As I said, Alan Rickman might as well be Santa. Granted, in both movies he’s not really the most…honorable character. But in this case, Love Actually, is actually Christmas-focused, with an incredible ensemble cast that unfortunately spawned the likes of Valentine’s Day and New Year’s Eve here in the States.

With Colin Firth, Laura Linney, Martin Freeman, Liam Neeson, Emma Thompson, Keira Knightly, Hugh Grant, Billy Bob Thornton as the U.S. President, and a scene-stealing Bill Nighy, Love Actually should draw in fans based on actors alone. It never feels too muddled and a lot of the stories are very sweet. Not to mention, the fantastic rendition of “All I Want for Christmas is You” by Olivia Olson, aka Marceline from Adventure Time. SPEAKING OF WHICH…

Adventure Time – “Holly Jolly Secrets (Parts 1 & 2)”

While Halloween brings mystery, suspense, and role playing into television, Christmas is usually a time to get emotional, especially by adding to a show’s mythology. The “Holly Jolly Secrets” two-parter is a perfect example of this, and Adventure Time is always at its best when you get back story on the characters and the Land of Ooo pre-Mushroom War.

This episode hits hard towards the end, and even makes the viewer sympathize with the Ice King. The payoff certainly makes this longer episode worthwhile, and somewhat eschews the show’s outrageousness for a bit of sincerity.

Hey Arnold – “Arnold’s Christmas”

(The video below can be inverted, if you’re using a Mac, press Control+Option+Command+8, PC’s are a little more complicated.)

I swear I was chopping some onions. This is a really heavy episode, especially for the age group watching Nickelodeon at the time of this its release. Like “Holly Jolly Secrets,” “Arnold’s Christmas” dives into the show’s mythology, and in this case, country star and boarding house tenant Mr. Hyunh.

Mr. Hyunh’s story about leaving Vietnam, because of the Vietnam War, is heartbreaking, especially for a character as harmless as he is. Arnold’s always the good guy, so watching him try to do anything possible to reunite Hyunh and Mai does more to pull on those heartstrings. But here’s a fun fact! The character Arnold does the shopping for is Mr. Bailey, a nod to It’s A Wonderful Life.

Arrested Development – “Afternoon Delight”

Nothing says “Christmas” like spending time with your family, and no show tinkers with the definition of “family” better than Arrested Development. From a sexually repressed staff, to an inappropriate rendition of “Afternoon Delight” by Maeby and Michael, to a candy coated $7,000 suit (COME ON!), the Bluths managed to throw one of the worst Christmas parties of all time.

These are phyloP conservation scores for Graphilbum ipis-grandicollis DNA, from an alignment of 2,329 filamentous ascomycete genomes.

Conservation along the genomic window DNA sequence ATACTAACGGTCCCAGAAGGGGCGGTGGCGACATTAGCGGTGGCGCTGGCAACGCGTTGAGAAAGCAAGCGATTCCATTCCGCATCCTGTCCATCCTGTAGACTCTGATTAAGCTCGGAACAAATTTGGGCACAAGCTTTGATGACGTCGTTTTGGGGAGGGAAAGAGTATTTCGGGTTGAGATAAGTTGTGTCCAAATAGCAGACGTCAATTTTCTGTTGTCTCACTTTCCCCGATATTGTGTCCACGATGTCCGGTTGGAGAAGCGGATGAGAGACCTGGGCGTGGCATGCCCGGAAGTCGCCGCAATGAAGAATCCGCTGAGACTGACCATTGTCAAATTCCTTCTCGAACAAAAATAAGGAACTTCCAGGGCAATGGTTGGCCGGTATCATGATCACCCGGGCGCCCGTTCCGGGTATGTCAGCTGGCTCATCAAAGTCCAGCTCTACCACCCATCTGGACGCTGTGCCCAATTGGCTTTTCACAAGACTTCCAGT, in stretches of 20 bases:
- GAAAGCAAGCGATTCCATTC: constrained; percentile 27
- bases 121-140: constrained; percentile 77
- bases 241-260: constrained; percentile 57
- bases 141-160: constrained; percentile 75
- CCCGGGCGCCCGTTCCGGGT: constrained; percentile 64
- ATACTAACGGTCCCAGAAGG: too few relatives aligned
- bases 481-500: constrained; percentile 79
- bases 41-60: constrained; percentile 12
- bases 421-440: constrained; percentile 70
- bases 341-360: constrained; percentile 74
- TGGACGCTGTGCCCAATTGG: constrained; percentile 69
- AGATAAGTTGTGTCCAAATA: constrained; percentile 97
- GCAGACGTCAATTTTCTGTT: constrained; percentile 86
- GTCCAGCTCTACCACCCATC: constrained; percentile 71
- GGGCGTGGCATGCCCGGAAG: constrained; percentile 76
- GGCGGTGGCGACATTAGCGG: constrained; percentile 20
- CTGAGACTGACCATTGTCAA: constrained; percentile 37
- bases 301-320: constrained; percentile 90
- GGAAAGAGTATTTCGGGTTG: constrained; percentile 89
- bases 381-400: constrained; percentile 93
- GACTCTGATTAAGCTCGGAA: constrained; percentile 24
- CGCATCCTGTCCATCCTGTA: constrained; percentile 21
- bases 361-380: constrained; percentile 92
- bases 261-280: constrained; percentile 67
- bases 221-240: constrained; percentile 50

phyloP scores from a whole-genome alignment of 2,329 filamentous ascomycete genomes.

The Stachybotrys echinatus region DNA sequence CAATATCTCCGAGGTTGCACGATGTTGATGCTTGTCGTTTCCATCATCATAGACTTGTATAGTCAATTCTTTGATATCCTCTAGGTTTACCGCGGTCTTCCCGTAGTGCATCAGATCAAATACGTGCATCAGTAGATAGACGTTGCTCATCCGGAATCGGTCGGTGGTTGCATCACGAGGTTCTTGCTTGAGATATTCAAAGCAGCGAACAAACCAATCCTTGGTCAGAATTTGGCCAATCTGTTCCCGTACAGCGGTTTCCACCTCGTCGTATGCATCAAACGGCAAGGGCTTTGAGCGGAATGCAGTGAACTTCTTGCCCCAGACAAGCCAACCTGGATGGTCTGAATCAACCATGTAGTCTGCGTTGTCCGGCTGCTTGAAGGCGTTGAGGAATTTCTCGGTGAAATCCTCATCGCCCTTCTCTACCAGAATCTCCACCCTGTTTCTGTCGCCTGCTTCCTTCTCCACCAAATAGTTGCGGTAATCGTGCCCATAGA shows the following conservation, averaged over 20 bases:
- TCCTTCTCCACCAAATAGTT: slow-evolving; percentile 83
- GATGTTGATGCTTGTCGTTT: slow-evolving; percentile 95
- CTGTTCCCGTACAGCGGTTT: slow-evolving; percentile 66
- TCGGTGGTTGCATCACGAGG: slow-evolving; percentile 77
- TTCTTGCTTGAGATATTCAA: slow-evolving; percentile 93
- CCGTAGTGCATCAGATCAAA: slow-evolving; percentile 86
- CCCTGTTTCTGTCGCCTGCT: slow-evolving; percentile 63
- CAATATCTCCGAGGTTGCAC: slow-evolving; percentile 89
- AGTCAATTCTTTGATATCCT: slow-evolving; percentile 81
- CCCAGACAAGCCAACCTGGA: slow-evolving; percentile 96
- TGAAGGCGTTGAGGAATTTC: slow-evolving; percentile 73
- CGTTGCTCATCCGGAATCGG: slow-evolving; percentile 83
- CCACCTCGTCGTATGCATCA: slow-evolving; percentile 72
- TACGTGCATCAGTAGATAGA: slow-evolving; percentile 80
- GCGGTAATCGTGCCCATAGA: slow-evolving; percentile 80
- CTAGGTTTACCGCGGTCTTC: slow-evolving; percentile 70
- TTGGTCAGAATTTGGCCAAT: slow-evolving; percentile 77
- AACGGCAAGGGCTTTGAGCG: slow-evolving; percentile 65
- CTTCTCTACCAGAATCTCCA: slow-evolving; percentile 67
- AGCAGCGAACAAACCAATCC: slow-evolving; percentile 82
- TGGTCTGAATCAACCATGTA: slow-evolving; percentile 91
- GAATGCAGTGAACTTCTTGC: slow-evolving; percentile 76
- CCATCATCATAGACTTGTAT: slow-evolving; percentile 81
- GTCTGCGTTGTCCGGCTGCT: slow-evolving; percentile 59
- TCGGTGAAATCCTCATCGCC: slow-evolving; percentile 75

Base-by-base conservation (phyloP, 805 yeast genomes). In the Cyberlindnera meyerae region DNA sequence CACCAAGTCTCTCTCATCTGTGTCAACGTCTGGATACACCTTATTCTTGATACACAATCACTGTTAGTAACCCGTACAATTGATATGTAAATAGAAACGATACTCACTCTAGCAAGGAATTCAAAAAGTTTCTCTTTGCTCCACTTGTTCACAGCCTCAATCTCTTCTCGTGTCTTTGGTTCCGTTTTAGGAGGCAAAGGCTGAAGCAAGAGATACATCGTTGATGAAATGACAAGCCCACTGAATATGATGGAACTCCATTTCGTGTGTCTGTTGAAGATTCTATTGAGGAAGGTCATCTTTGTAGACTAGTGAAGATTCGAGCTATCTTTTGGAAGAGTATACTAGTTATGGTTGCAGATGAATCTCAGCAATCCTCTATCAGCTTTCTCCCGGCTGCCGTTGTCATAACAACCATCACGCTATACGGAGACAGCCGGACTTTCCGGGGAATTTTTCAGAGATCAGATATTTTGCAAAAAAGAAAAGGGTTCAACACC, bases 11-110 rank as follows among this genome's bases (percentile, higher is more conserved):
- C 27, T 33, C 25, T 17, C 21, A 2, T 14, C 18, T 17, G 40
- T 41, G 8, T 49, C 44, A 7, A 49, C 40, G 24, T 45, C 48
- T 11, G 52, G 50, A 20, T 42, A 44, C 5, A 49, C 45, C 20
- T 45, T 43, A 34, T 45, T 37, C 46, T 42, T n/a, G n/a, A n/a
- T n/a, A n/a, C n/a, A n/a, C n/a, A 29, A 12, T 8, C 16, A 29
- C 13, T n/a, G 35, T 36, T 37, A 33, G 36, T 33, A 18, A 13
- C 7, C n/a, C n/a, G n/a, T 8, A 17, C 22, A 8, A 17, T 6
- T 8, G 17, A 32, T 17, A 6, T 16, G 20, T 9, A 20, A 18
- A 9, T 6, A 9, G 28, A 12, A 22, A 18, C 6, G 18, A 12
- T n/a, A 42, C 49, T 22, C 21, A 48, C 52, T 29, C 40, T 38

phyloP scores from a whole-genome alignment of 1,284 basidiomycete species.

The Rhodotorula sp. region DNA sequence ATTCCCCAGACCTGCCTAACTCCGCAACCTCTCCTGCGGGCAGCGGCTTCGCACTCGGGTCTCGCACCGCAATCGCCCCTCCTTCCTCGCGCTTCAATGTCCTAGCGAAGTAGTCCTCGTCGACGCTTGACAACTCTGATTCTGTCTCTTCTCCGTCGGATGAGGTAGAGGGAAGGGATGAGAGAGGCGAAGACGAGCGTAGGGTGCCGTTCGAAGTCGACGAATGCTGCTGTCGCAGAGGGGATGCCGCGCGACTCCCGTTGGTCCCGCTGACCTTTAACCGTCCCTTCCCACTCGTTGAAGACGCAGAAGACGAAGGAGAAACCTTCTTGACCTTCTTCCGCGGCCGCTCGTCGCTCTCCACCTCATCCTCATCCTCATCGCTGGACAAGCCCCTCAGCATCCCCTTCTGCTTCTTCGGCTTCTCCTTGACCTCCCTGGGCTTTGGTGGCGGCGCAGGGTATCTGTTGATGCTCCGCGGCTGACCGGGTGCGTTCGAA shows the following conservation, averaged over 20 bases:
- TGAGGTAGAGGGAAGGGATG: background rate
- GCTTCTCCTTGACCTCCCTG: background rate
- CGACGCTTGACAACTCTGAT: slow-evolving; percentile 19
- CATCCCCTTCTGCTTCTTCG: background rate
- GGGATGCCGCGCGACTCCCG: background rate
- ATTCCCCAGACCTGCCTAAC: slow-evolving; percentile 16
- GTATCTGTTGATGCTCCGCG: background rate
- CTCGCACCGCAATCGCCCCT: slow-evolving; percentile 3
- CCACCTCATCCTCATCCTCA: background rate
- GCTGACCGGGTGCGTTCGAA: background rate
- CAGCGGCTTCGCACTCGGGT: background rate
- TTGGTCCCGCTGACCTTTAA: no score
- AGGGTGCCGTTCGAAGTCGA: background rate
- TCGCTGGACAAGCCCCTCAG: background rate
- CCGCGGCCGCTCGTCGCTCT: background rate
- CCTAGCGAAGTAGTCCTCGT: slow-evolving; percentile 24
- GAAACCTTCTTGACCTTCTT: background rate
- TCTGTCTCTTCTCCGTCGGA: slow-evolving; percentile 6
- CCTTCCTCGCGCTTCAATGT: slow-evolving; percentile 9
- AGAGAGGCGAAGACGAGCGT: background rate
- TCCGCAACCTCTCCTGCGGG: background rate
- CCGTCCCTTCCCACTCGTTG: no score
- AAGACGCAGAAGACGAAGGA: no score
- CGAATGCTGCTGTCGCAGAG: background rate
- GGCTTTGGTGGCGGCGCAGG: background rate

While the episode is not particularly Christmas-y (thanks to the setting of the OC Orange County), it does have plenty of elements to make it a distinctly Arrested Development Christmas. There’s also the Christmas edition of Michael messing up Egg’s Ann’s name, calling her “Yam” this time around.

Community Christmas Specials 

The Christmas episodes in the first three seasons of the show were so good, that you can add “missing a fantastic Community tradition” on the list of why you should hate NBC for jerking the series around. The first one (“Comparative Religion”) is the only non-themed episode of the trio, but still deserves some respect for being one of the first season’s funniest episodes.

Then came one of the best episodes…well, a lot of the episodes of the second season were fantastic…but a very memorable episode of Community via “Abed’s Uncontrollable Christmas.” An homage to claymation episodes of years past, this second season episode also reached into the mythology of Community, exploring Abed’s past, in an episode that is pretty much a tear-jerker.

The most recent example of a solid Christmas episode of Community came via the inevitable Glee parody. What’s also funny about this episode is that it’s pretty much a horror episode, but instead of getting killed one-by-one, the good-looking kids each get persuaded to join Greendale’s glee club. Anyways, the results are pretty spectacular, and includes a very confusing number by Alison Brie…the writers definitely knew what they were doing there. Oh, and Childish Gambino is sort of in it.

I’d like to think that this year’s Christmas special would have done something like Home Alone 2, where Troy and Abed set up traps in their fort at Chang’s expense. But alas, we’ll never get to know. Thanks a lot, NBC.

Bonus:

Sick and tired of all those jewelry commercials? Well here are some great commercials that don’t layer on the sap.

via Garmin

via BMW

via NBA BIG

(Note: I left off some things here, in particular the awesomeness of Snow Miser and Heat Miser, the Seinfeld episode “Festivus,” A Christmas Story, and so on. Sorry.)